There are those beekeepers who maintain that the bee keeping year ends at this time of the year; others believe that the year really starts after the honey harvest as one prepares the hives for the coming year, looking forward to the Spring collection.
Whatever the merit of the discussion, I feel that the work and the pleasure never ends. Michel advised us to go ahead and collect our honey a few days before my granddaughter’s visit to France so that the bees calm down after we have stolen their reserve of honey. Being our first harvest, I followed the advice of using an escape board on the two hives with supers. I placed them on the hives on a sunny evening and the bees were quite content to let me do it without using the smoker that I had prepared. The following morning at 7 am, Amelia and I temporarily closed all four hives by way of precaution, and opened Cornucopia which had two supers. There were indeed very few bees left on the frames and we easily brushed them off and placed the frames of each super in a separate box closing the lid after each transfer.
Opening up Violette was even easier as she had only one super. None of the bees seemed disturbed by us taking their honey and once again the smoker lay unused at the side. In fact, it was only the few stray bees left in the supers and the early birds returning to the hive that were very concerned that their hive was closed. Once we opened the hive doors all returned to normal.
Violette is Amelia’s special favourite hive; once she saw the queen, she was smitten! I admit that her bees appear to be the most gentle of all our hives.
We took the three boxes with our frames to Michel’s house where he has a special room with all the equipment necessary. There is little merit in going through every step for the extraction, as everybody who has already done so knows how rewarding and pleasurable an experience it is.
Michel was particularly keen that we keep the honey from each of of our hives separate, including the un-centrifuged honey obtained from the cappings. We kept the separated honey for a week in 10Kg containers before bottling them. Being a complete novice I was pleasantly surprised to see that from three supers, we ended with four different colours of honey, the fourth being the un-centrifuged honey from cappings.
The hard work was almost over. Our next task, after letting the bees clean their frames, was to start treating them against varroa. Based on the advice of our regional bee health service, we have started three course of “Apilife Var”, which is an essential oil from thyme and other plants. It is most effective in temperatures of 20-25 degrees C, which was about the temperature when we started the treatment. Unfortunately for a few days the temperature rose to around 34C in the shade. At that temperature the fumes generated could affect the larvae and in addition the bees don’t appreciate the smell. So we had quite a lot of bees sitting outside the hive, and that left them easy prey to the Asiatic hornets which constantly come and pick the bees one by one. It is heart breaking to watch this. Amelia and I stand guard several times a day catching the hornets with a child’s fishing net. We can win the battle of the moment, but we are not winning the war. At the end the bees appear to have resigned themselves to some casualty.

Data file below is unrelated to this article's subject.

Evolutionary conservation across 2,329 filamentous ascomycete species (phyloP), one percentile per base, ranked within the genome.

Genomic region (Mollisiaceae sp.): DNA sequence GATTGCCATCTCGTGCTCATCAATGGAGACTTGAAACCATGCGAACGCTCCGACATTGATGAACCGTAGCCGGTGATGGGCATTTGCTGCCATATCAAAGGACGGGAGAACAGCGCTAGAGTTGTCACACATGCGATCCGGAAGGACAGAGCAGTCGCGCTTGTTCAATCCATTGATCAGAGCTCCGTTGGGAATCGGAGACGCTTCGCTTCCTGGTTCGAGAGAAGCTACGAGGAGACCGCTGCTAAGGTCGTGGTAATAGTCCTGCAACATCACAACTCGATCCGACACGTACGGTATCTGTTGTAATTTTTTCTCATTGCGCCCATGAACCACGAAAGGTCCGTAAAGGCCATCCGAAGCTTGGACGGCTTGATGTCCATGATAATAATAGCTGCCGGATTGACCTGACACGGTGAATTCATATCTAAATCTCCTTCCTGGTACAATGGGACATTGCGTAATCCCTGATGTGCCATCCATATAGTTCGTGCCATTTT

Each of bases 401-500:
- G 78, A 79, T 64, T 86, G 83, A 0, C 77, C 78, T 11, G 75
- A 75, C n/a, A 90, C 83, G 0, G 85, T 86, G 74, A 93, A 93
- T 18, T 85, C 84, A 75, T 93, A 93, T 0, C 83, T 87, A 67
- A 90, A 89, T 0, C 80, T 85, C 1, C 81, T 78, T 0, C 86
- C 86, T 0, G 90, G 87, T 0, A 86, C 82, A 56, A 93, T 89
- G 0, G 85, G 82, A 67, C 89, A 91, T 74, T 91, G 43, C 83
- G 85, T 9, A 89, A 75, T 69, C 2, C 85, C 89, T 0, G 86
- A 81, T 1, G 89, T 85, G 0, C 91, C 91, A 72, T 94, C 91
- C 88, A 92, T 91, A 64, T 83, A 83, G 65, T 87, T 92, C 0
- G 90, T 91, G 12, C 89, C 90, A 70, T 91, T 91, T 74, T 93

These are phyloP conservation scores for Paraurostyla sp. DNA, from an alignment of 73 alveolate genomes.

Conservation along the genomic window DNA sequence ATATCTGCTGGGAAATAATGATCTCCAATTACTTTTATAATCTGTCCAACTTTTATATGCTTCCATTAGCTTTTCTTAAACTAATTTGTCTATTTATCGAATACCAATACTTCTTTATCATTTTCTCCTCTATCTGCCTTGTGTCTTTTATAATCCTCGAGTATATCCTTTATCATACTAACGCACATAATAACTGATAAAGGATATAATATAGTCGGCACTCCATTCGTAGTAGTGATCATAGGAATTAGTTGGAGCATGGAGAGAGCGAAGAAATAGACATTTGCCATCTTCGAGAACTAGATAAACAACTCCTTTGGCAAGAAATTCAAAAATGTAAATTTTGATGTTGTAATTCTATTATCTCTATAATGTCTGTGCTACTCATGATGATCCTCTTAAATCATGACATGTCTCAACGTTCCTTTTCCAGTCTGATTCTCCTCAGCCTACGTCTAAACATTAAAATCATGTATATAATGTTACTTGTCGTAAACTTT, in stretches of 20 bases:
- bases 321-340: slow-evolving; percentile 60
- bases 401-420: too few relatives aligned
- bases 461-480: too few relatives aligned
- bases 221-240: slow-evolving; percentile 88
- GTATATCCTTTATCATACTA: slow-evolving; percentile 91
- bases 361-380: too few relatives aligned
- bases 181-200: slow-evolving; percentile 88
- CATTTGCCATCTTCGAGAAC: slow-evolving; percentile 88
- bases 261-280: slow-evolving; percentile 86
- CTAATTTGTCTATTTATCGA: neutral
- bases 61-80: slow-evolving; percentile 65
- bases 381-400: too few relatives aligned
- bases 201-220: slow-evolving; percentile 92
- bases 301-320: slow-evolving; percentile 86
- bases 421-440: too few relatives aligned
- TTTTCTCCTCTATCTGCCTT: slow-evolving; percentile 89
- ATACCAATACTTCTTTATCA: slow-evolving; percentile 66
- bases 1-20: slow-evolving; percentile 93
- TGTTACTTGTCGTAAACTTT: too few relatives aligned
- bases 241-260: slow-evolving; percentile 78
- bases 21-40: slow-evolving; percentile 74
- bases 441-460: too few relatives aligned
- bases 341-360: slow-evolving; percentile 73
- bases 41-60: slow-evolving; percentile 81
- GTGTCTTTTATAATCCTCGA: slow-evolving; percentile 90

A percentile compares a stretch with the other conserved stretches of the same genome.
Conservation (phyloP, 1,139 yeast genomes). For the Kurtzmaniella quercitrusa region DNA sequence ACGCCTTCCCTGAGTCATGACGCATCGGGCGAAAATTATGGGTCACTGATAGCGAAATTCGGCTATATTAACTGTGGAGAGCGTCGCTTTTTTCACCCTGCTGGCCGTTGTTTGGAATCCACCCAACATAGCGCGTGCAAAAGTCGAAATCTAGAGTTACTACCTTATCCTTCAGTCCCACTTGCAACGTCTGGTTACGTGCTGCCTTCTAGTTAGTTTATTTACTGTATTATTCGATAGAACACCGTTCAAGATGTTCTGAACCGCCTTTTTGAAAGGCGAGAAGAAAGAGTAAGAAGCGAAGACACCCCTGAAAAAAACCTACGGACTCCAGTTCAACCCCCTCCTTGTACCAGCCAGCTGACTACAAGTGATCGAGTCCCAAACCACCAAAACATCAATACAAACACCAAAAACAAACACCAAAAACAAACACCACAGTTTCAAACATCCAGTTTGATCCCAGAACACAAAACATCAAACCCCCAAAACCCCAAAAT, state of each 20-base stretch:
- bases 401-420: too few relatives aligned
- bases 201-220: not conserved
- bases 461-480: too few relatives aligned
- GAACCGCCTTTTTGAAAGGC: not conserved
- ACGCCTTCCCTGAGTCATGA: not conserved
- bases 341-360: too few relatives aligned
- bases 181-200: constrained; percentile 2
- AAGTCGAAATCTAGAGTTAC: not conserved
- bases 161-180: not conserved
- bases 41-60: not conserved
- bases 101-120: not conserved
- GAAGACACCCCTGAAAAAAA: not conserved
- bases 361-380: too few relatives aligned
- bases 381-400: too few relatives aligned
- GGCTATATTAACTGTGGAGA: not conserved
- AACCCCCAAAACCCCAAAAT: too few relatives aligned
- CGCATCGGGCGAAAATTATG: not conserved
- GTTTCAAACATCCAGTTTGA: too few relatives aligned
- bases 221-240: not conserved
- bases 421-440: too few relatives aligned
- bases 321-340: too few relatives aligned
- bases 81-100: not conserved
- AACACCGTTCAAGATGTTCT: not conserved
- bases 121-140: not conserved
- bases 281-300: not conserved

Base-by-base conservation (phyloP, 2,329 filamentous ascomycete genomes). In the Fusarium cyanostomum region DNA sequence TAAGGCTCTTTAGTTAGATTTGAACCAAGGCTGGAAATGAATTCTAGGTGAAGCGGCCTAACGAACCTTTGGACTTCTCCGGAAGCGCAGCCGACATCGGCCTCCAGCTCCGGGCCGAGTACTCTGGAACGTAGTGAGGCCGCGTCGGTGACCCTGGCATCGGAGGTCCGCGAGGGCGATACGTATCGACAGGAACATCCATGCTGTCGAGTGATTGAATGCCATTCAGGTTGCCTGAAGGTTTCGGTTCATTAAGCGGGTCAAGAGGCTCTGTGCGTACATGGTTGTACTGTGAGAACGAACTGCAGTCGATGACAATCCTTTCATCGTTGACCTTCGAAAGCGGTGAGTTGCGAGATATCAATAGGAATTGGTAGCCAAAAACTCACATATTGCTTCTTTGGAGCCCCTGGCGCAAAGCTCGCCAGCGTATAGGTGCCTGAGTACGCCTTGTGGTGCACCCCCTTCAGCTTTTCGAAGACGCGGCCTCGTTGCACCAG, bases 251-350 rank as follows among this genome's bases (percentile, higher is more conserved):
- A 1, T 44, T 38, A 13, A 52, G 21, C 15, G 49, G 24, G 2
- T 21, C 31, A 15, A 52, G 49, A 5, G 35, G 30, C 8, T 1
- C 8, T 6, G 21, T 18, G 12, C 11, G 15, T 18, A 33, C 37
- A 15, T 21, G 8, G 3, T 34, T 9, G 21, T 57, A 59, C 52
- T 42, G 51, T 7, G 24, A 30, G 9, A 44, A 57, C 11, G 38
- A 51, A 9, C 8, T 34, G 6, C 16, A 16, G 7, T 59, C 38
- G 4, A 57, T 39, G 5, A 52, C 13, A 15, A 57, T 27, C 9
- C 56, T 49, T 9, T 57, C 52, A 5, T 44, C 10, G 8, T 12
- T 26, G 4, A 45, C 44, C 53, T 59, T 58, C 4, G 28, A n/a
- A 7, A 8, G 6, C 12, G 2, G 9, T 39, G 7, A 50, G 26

The flowering season is not over yet. The garden is still full of flowers and the bees are quite busy. The ivy has also just started to flower in the forests around our house.
I am glad to see that in the interval between the removal of the supers and two weeks that have passed, the bees have added a considerable amount of additional honey stock for their winter reserve. The only annoying thing is that the hornets are also visiting the same ivy flowers.
I try hard to accept the battles of the bee life and Amelia and I try to protect our “girls” against the predators as well as the unusually hot days the best way we can.